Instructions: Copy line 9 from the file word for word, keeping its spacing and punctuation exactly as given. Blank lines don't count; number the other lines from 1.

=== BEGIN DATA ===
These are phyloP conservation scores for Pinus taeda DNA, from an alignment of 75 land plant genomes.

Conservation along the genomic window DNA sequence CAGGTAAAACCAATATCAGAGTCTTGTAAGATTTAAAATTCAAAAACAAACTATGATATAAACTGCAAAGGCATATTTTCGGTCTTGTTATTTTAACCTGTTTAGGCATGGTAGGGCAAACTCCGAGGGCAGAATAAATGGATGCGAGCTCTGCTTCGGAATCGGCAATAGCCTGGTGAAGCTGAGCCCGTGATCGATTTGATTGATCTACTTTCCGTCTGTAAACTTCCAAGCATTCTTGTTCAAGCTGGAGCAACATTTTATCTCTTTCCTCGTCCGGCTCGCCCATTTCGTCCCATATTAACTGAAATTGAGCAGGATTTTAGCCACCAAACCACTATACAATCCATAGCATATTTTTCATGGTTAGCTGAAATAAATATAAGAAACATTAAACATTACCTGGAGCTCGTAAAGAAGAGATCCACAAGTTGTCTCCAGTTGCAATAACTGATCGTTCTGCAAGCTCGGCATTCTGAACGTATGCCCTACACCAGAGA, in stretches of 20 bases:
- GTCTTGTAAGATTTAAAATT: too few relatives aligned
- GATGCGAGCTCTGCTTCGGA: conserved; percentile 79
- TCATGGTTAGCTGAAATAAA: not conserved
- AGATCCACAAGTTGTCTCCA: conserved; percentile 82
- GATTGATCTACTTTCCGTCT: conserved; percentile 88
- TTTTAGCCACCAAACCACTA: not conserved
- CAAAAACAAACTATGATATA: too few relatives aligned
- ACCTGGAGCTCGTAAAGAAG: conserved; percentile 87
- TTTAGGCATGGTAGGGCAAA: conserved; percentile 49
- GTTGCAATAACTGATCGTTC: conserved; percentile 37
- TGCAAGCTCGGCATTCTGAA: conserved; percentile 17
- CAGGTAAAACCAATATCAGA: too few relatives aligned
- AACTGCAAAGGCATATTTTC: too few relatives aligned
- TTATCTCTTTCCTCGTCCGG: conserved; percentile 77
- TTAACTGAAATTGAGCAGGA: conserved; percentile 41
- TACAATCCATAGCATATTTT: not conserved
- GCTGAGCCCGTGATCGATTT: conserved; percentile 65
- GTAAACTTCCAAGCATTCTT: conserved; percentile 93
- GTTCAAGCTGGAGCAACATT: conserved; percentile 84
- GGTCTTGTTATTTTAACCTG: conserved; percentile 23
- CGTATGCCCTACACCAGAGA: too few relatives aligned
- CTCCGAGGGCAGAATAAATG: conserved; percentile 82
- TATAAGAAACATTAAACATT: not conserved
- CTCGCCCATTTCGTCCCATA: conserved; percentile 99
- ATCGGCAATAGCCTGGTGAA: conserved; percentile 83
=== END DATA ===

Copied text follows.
- CAAAAACAAACTATGATATA: too few relatives aligned